IT is a sad reflection on these times, and the nature of the terrorist threat facing the country, that it is now felt necessary to erect protective security barriers in front of the magnificent York Minster.
Anti-terror barrier installed outside York Minster
Even though many will be saddened by this development as work begins on the installation of the physical barriers, it is, however, a necessary precaution if it ensures the safety of its many visitors and worshippers each year.
As tragic events in London, Europe and America have demonstrated so chillingly, the cowardly use of vehicles, large and small, as weapons of mass destruction is changing the dynamics of counter-terrorism operations as the tactics – and targets – of extremists becomes more unpredictable.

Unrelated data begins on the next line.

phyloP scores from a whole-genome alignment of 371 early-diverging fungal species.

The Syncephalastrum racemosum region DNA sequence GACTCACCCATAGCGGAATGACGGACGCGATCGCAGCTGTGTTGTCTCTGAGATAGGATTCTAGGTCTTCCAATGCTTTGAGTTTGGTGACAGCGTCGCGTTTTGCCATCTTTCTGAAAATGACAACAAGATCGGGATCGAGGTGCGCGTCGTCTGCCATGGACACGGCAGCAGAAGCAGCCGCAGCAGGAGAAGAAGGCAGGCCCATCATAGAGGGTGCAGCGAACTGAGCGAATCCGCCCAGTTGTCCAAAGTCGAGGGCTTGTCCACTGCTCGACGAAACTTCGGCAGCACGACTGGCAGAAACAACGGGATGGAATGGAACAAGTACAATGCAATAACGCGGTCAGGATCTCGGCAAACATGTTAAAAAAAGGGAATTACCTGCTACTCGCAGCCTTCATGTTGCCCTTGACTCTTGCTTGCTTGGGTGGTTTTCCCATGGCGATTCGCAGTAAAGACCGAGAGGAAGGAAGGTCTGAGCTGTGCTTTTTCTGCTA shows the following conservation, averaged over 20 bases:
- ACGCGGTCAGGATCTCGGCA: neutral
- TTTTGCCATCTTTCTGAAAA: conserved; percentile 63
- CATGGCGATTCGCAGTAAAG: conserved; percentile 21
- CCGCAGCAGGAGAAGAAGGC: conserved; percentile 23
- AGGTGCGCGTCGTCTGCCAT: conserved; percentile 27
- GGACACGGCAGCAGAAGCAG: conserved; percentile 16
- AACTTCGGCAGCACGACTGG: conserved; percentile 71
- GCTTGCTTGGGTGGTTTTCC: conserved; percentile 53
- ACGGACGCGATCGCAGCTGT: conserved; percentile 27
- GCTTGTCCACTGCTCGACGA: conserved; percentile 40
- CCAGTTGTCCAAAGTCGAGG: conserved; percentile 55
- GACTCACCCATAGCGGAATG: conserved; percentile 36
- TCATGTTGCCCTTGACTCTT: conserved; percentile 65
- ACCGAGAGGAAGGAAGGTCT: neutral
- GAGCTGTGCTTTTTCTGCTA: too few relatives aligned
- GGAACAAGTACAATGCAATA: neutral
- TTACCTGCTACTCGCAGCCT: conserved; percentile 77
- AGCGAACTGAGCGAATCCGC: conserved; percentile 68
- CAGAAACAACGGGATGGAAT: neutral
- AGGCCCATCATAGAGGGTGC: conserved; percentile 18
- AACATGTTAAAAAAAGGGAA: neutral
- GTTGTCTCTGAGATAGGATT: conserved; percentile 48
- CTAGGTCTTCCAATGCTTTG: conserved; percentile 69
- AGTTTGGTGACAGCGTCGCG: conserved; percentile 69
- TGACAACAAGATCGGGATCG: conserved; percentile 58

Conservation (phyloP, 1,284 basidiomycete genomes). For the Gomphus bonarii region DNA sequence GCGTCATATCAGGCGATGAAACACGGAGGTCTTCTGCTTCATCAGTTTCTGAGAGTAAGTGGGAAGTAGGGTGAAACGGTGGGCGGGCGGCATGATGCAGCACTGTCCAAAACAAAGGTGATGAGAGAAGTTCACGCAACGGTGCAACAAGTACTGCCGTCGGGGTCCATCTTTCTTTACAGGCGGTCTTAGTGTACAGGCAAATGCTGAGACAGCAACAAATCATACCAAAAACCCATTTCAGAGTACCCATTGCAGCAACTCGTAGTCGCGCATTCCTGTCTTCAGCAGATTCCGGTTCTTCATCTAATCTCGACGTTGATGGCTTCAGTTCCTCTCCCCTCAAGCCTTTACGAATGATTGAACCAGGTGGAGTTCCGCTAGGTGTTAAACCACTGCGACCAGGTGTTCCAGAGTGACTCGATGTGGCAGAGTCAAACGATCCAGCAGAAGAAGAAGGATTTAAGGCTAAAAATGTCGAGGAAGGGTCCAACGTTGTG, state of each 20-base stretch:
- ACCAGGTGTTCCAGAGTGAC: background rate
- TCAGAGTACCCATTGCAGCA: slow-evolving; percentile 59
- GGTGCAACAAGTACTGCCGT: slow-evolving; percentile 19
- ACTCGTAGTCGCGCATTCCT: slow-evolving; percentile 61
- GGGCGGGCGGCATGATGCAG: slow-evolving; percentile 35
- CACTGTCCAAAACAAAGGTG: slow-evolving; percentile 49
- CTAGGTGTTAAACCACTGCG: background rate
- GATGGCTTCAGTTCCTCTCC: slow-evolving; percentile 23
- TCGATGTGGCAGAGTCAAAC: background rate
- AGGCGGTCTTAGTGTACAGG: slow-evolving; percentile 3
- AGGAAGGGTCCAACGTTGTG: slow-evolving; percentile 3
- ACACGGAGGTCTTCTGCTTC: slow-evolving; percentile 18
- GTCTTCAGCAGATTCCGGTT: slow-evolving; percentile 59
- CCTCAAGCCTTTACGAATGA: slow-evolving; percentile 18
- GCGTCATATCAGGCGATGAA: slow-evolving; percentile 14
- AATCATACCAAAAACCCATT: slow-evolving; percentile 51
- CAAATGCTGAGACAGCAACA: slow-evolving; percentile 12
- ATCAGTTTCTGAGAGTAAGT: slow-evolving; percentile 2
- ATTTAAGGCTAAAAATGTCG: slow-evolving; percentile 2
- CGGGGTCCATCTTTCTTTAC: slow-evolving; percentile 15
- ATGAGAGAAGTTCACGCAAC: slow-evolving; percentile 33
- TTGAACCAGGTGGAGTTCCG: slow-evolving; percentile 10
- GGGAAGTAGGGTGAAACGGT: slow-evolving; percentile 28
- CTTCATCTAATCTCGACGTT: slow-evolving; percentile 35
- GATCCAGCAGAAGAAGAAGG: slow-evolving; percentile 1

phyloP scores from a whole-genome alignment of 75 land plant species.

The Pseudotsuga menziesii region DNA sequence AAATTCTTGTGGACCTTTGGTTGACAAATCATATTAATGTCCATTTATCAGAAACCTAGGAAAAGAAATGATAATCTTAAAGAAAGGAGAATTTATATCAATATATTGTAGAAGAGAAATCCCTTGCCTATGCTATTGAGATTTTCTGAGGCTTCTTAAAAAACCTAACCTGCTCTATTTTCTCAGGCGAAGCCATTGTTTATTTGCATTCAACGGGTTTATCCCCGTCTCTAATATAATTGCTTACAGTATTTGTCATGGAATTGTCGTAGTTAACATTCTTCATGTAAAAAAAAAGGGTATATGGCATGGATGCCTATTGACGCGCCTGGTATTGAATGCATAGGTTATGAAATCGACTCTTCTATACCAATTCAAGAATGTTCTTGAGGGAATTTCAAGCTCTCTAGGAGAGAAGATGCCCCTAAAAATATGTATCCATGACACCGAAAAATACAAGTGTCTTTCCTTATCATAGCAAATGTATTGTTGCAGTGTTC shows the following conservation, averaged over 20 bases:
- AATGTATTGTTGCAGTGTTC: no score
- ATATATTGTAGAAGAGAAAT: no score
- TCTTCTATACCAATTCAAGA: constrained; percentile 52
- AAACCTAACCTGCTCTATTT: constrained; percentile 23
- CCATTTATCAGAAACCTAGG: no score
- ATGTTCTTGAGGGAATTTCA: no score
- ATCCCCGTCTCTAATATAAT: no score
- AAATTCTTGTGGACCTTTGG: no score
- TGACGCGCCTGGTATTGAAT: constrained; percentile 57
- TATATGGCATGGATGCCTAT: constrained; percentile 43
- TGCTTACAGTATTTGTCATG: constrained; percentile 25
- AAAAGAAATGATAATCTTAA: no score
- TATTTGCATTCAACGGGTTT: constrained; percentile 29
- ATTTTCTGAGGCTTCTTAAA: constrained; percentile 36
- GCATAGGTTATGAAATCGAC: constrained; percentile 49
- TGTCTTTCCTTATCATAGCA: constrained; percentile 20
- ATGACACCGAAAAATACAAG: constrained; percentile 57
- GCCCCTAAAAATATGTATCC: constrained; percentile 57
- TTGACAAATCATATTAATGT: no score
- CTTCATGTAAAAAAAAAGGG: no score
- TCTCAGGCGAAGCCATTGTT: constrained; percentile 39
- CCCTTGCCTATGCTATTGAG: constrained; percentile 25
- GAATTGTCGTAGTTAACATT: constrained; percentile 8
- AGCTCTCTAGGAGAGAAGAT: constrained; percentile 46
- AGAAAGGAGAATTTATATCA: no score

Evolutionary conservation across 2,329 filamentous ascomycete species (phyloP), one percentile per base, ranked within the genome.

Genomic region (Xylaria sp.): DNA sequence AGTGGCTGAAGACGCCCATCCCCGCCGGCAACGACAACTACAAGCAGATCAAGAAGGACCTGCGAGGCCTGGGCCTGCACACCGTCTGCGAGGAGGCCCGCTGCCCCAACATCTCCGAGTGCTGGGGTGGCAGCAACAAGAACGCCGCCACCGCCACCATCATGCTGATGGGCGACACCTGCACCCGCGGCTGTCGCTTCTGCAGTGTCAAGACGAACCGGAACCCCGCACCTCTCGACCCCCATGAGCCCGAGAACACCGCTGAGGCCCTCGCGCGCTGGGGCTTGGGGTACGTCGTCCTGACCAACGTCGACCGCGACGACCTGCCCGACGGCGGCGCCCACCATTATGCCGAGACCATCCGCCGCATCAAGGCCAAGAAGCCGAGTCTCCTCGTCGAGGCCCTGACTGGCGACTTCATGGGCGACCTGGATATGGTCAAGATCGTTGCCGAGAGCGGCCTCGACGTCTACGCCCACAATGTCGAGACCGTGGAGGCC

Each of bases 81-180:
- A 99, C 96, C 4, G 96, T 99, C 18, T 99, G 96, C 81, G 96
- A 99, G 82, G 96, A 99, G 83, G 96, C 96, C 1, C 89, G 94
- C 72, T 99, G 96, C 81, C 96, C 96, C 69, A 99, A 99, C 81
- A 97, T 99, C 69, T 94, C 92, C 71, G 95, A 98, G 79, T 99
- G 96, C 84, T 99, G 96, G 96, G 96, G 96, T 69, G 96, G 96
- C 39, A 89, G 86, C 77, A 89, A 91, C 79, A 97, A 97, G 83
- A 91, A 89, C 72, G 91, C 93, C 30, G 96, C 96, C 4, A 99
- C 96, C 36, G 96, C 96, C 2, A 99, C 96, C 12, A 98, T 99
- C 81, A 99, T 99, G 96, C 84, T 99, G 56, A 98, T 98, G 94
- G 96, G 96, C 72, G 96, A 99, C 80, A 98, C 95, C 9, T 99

That the Home Office’s Counter-Terrorism Unit has recommended this work highlights the nature of the threat and the risk to not only visitors, but the very fabric of one of Christianity’s most sacred buildings. Yet, it is possible to remove the barriers, if the threat recedes, and other cities have shown that it is possible to introduce such measures sensitively, and with minimal detriment to the surrounding environment.
However, as the country’s city and town centres prepare for an influx of shoppers prior to Christmas, two wider points need to be made. First the police, and security services, deserve the public’s fullest co-operation – their job is an invidious one. Second, the best defence of all is better community relations between all faiths in order to identify those potential killers who seek to divide and rule. They will never succeed.